9 ½ inches (24 cm.) diameter; 21 inches (53 cm.) total height.
Single pedestal globe with horizon ring, armature & meridian all of wood, wear and staining on meridian at point where fits into stand, some chipping at extremities, else fine; globe with vibrant original color and clear, sharp patina; some abrasion & losses, mostly in lower and upper extremities; overall very good plus condition.
An attractive, very capably executed table or desk globe, in the distinctive style of the Delamarche firm, “the most successful French entrepreneur[s] in maps and globes” (Dekker/ van der Krogt). This was an original work by the son, Felix, who succeeded his father in the management of the firm in 1817. The globe is geographically up-to-date, notably in the South Pacific and Alaska, with information from then recent Russian voyages, such as Krustenstern’s. Related to this, at the time the globe appeared and reflected on it, Europeans were beginning to differentiate between various regions of the Pacific. These were based on a better understanding of cultural and other differences between the peoples of various areas encountered on these recent voyages. For example, in 1831 the French explorer Dumont d’Urville proposed the use of the terms “Micronesia” and “Melanesia” for various parts of the Pacific as distinguished from Polynesia. Printed dashed lines on this globe, labeled “Division Oceanique,” roughly approximate the three eventually accepted divisions of what is referred to as the South Pacific, though the regions are not named on the globe. Delamarche also clearly identifies on the globe the more traditional divisions of the Pacific between “Grand Ocean Boreal,” “Grand Ocean Equinoxial,” and “Grand Ocean Austral.”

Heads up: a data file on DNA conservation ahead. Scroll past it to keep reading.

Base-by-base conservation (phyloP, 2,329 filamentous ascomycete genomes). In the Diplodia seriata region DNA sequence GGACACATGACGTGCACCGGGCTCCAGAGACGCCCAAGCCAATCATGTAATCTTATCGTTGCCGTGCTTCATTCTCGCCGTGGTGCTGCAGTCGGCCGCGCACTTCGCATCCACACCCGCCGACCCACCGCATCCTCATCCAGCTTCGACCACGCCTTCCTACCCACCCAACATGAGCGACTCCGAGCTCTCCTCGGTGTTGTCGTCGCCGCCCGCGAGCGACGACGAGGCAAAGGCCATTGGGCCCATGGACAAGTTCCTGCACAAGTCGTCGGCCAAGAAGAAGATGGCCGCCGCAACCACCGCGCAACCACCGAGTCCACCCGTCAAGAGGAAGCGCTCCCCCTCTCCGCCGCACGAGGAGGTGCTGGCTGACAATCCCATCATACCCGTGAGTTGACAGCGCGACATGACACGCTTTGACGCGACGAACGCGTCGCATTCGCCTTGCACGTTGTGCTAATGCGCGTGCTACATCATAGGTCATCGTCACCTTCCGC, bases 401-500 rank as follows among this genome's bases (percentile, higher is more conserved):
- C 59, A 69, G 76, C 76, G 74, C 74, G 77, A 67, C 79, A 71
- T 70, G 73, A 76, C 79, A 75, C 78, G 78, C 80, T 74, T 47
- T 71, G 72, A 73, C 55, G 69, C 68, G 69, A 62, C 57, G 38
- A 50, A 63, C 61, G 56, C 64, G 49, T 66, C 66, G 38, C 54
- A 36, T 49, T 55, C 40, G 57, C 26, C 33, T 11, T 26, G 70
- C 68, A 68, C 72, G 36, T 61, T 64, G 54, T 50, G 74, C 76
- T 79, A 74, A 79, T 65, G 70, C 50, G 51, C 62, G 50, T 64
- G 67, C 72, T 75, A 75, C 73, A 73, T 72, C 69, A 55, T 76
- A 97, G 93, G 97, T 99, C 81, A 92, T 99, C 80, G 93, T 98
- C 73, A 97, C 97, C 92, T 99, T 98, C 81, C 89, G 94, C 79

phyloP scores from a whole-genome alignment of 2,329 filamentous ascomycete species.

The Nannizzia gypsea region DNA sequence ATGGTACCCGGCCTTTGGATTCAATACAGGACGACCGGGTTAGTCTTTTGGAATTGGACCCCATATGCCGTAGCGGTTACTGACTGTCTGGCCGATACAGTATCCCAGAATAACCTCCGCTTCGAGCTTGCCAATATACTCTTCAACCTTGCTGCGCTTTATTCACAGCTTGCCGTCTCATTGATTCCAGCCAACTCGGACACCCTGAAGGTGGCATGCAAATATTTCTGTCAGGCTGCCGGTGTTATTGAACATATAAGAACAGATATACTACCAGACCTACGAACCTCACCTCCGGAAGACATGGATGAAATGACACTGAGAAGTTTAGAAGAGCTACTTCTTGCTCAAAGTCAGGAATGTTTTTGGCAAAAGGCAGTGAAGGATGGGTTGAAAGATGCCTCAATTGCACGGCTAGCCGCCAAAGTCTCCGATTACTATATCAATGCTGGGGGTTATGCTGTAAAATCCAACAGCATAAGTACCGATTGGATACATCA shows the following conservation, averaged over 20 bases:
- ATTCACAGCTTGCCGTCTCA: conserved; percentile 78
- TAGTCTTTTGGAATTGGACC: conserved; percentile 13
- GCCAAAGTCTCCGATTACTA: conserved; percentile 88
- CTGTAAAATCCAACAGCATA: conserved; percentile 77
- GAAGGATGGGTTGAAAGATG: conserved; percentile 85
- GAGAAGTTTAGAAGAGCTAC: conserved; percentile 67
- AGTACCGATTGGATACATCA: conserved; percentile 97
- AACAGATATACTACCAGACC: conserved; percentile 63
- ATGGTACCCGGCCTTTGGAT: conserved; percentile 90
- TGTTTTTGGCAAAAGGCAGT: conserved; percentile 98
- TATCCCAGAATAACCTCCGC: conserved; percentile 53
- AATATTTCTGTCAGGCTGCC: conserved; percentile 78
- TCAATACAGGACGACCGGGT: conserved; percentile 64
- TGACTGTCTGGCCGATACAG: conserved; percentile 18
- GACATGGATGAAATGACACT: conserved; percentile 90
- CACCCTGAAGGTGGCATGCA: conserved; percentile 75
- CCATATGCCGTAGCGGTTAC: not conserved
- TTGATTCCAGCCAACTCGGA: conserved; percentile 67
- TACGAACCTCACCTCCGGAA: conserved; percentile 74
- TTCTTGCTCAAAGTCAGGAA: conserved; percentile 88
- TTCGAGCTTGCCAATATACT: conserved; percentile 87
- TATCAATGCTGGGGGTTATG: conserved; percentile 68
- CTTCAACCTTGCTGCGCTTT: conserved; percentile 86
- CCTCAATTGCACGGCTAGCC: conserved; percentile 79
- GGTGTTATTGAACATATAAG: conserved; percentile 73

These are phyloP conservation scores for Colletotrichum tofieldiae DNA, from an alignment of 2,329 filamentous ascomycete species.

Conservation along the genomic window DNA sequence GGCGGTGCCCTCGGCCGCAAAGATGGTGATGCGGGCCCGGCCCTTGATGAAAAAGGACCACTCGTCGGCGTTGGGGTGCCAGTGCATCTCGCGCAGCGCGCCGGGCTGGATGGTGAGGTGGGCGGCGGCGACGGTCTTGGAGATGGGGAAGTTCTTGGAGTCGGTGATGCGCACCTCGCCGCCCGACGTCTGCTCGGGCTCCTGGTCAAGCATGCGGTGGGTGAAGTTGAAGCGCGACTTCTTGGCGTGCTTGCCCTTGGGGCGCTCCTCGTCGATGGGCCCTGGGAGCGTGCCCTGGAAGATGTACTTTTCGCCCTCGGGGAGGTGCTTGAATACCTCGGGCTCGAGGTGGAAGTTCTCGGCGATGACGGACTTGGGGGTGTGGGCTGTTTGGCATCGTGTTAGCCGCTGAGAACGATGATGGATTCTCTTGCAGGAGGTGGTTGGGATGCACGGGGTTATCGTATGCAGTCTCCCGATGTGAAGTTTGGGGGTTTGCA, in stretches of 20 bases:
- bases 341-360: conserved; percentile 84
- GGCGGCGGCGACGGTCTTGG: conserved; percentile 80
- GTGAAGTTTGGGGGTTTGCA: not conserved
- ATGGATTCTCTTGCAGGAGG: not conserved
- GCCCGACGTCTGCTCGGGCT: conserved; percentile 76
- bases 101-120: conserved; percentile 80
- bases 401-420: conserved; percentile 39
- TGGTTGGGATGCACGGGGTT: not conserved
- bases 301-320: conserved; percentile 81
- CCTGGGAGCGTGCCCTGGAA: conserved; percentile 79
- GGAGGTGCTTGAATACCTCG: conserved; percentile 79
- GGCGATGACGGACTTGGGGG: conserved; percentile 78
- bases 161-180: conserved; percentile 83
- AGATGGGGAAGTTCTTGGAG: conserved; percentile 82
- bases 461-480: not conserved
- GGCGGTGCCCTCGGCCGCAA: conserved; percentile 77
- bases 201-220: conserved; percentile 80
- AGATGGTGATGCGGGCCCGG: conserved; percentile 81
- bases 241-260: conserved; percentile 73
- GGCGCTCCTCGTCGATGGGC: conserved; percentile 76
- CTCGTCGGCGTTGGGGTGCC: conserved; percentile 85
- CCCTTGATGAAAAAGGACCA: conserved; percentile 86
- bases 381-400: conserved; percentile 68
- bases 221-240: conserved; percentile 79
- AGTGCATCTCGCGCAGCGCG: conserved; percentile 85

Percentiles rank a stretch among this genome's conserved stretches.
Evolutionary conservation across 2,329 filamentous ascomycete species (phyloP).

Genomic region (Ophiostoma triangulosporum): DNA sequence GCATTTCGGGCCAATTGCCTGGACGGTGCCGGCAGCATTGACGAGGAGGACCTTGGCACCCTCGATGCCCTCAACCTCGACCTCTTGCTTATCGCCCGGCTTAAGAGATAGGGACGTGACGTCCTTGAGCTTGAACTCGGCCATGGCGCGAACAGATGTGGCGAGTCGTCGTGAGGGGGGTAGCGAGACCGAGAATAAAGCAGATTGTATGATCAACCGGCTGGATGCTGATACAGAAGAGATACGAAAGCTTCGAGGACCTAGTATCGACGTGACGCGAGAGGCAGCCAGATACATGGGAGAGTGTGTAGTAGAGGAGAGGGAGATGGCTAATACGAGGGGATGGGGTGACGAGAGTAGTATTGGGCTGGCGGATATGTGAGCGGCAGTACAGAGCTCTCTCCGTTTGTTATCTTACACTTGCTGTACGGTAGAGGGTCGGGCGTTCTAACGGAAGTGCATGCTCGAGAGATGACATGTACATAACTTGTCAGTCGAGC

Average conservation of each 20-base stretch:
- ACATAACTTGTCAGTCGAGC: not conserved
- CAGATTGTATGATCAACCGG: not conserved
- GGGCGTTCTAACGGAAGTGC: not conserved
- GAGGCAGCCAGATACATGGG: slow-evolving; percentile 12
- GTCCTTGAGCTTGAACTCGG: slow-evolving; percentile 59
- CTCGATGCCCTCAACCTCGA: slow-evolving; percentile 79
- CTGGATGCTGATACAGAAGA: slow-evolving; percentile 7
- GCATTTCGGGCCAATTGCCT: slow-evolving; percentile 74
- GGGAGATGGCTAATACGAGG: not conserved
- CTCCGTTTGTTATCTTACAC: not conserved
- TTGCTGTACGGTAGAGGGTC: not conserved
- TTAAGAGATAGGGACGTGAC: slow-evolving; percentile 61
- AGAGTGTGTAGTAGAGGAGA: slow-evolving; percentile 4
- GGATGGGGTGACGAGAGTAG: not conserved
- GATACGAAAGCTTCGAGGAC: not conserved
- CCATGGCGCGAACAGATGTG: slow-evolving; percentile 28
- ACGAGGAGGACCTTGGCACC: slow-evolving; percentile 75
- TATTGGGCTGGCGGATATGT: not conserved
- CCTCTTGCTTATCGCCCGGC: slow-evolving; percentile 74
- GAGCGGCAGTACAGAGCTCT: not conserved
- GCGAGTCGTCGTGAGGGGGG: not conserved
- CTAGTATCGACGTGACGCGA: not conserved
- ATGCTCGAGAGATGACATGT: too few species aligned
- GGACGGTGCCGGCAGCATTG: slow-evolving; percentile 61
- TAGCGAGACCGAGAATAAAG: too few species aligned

The Delamarche firm was the first to successfully reach a fairly sizable, general market of globe buyers. It accomplished this by reducing the cost of constructing globe stands and other parts, while maintaining a high level of quality in the maps of their globes, which are cleanly and attractively engraved. Traditional brass meridians were replaced by wooden ones, and the horizon rings and armatures supporting the rings were greatly simplified and made from either wood or stiff board. Also, the firm generally used simpler, single-pedestal stands rather than four-legged designs. Yet, as this well-preserved example demonstrates, Delamarche’s design and materials proved to be very durable.
Charles-Francois Delamarche (1740-1817), the founder of the family firm, was the successor of the great map and globemaking family, the Robert De Vaugondys, as is cited in the title of this globe. Delamarche, in fact, seemed to have cornered the globe market in France by also incorporating the stocks of Jean Fortin and Jean Lattre. Delamarche’s son, Felix took over the firm upon his father’s death and managed it until 1848, when Gosselin succeeded him. The firm continued well into the latter 19th century under yet another Delamarche descendent.
* Dekker/ Van der Krogt, Globes from the Western World, pp. 63, 74; Dekker, E. Globes at Greenwich, pp. 321-25; Suarez, T. Early Mapping of the Pacific, p. 25.